Dole to the "rescue'

GOP's front-runner would save us from foreign tongues and critics of American culture, but it's his campaign that needs help

IT’S TOO BAD that Senate Majority Leader Bob Dole, whom we considered a wiser man, decided to spice up his presidential bid with an attack on bilingual
education. His remarks to the American Legion convention in Indianapolis had a know-nothing quality the Kansas Republican does not need to take his best shot at his party’s nomination.

Dole apparently is overreacting to advice that his image as a legislative conciliator is too boring so he must target immigrants and beneficiaries of affirmative action with the ferocity of a born-again Pete Wilson.

He also took aim at a proposed set of national history standards, voluntary guidelines advanced for primary and secondary schools by the UCLA National Center for History, for concentrating on dark aspects of U.S. history like McCarthyism and the Ku Klux Klan.

Instead of fretting, the senator should laud the freedom of Americans to learn both the good and bad about their nation’s history. He should disown any federal attempt to sanitize the record.

His joining the English-only cause is particularly lacking in Republican good sense. The primacy of English needs no government intervention, and the GOP bible calls for keeping government off people’s backs.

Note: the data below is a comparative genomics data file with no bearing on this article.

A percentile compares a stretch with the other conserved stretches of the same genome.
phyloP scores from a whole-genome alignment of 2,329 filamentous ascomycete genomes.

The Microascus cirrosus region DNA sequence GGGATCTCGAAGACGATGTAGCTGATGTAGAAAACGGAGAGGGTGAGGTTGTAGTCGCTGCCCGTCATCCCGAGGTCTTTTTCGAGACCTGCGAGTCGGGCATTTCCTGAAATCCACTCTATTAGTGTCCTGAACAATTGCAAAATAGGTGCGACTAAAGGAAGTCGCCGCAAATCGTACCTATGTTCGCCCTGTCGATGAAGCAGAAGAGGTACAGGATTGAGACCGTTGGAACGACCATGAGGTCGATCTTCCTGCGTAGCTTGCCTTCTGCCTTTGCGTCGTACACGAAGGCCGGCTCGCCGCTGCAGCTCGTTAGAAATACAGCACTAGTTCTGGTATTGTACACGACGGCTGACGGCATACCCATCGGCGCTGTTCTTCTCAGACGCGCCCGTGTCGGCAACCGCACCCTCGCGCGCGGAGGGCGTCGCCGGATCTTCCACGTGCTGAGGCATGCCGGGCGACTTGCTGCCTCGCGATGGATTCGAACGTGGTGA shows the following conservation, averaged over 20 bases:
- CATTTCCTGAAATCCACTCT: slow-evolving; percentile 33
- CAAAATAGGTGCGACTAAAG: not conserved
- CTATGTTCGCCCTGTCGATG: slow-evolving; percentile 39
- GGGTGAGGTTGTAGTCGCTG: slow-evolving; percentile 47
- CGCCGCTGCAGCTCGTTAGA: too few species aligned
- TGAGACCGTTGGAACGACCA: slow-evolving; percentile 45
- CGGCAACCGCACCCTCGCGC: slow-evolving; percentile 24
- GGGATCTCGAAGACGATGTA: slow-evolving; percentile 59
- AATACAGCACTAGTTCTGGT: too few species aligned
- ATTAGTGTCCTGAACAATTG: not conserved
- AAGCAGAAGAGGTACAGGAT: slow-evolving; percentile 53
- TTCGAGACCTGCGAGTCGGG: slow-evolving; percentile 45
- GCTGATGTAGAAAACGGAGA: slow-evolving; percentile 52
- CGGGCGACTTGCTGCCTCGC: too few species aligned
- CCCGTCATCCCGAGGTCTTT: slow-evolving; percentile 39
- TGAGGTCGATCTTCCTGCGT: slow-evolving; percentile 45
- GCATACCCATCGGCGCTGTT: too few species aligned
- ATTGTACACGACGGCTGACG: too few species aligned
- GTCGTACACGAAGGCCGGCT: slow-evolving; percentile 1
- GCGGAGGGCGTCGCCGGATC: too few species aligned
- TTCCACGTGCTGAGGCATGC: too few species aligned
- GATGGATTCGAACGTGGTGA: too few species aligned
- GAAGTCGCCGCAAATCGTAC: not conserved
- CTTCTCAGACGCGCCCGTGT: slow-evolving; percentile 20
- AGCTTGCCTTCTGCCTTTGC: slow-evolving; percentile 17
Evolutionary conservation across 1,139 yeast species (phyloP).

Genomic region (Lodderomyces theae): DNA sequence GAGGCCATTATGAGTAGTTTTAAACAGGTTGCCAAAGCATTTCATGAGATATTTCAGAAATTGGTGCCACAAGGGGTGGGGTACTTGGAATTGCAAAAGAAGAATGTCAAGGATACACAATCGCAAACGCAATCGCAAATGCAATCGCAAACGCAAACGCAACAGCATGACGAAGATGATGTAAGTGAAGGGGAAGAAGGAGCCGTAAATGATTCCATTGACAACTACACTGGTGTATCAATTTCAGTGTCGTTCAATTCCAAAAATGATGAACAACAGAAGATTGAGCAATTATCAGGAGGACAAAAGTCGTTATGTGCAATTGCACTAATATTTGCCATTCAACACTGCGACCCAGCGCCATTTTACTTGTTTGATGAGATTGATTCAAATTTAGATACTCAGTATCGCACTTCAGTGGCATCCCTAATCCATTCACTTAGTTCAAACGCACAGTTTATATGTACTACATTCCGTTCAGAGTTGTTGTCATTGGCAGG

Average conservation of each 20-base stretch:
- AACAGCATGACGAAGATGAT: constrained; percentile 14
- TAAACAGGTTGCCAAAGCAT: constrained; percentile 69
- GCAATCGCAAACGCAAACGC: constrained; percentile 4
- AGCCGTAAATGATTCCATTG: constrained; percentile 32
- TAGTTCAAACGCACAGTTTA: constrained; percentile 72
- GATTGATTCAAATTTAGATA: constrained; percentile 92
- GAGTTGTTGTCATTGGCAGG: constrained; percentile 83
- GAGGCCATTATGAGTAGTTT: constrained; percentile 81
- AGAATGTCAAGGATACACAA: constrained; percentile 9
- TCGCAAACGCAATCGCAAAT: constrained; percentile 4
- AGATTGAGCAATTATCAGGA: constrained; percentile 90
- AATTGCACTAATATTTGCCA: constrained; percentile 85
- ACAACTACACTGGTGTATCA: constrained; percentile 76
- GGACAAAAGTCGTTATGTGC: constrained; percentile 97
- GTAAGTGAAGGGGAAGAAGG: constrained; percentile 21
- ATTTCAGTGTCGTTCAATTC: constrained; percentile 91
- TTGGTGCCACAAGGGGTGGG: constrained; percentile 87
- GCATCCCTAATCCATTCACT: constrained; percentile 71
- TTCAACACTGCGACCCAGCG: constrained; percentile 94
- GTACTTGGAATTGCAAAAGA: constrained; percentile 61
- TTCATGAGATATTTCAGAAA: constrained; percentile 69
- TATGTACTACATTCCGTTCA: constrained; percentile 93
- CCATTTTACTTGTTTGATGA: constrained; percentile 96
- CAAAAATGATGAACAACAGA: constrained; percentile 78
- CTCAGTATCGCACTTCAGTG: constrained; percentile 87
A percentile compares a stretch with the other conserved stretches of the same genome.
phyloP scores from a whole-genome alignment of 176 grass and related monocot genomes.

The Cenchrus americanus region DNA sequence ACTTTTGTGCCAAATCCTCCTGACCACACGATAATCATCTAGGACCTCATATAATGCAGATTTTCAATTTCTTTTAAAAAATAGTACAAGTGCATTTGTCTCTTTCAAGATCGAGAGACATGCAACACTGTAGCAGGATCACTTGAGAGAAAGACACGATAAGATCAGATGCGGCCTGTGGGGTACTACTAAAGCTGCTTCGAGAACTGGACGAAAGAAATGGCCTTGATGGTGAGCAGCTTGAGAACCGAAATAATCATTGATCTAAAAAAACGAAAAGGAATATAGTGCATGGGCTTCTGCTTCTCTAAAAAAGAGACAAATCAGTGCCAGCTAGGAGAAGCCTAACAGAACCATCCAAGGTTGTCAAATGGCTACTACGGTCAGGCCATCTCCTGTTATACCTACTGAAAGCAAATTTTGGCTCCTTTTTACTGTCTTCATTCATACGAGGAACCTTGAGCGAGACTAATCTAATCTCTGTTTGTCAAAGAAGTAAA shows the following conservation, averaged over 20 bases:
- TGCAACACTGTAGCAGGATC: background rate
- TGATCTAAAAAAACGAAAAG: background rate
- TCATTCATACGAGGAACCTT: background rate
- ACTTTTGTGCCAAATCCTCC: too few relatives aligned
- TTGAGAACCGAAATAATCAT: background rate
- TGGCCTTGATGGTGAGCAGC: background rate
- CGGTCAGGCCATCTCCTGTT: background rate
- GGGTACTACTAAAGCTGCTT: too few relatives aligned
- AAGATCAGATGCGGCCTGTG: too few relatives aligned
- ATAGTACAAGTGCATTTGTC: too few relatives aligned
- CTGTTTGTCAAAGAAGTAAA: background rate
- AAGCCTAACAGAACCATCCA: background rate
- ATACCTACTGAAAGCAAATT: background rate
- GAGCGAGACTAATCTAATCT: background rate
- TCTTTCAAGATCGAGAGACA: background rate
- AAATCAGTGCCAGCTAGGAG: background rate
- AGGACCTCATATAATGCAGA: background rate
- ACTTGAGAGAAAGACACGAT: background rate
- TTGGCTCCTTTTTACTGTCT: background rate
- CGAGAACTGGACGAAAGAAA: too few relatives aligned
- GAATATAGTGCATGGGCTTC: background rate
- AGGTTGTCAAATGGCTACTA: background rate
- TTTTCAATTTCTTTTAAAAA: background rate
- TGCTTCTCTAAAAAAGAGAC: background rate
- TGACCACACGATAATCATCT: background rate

Education is primarily a state function, so federal officials shouldn’t sweat, either, over the details of how to instruct San Francisco school kids from dozens of linguistic backgrounds. Many are helped by bilingual teaching, but all have the goal of English proficiency so that they can make their way in this country.

The real misfortune in the current retooling of Dole’s image is that it furthers a demagogic trend that hurts those least able to withstand the hit. People struggling to become full-fledged Americans can’t afford to have self-interested politicians setting the natives against them.

Dole told the Legionnaires he wants to “return this country to greatness” (though we don’t agree the U.S. as the beacon of democracy ever stopped being “great”). Throwing 1.2 million California youngsters out of their bilingual classes seems like a dunce of an idea.

Comments are closed.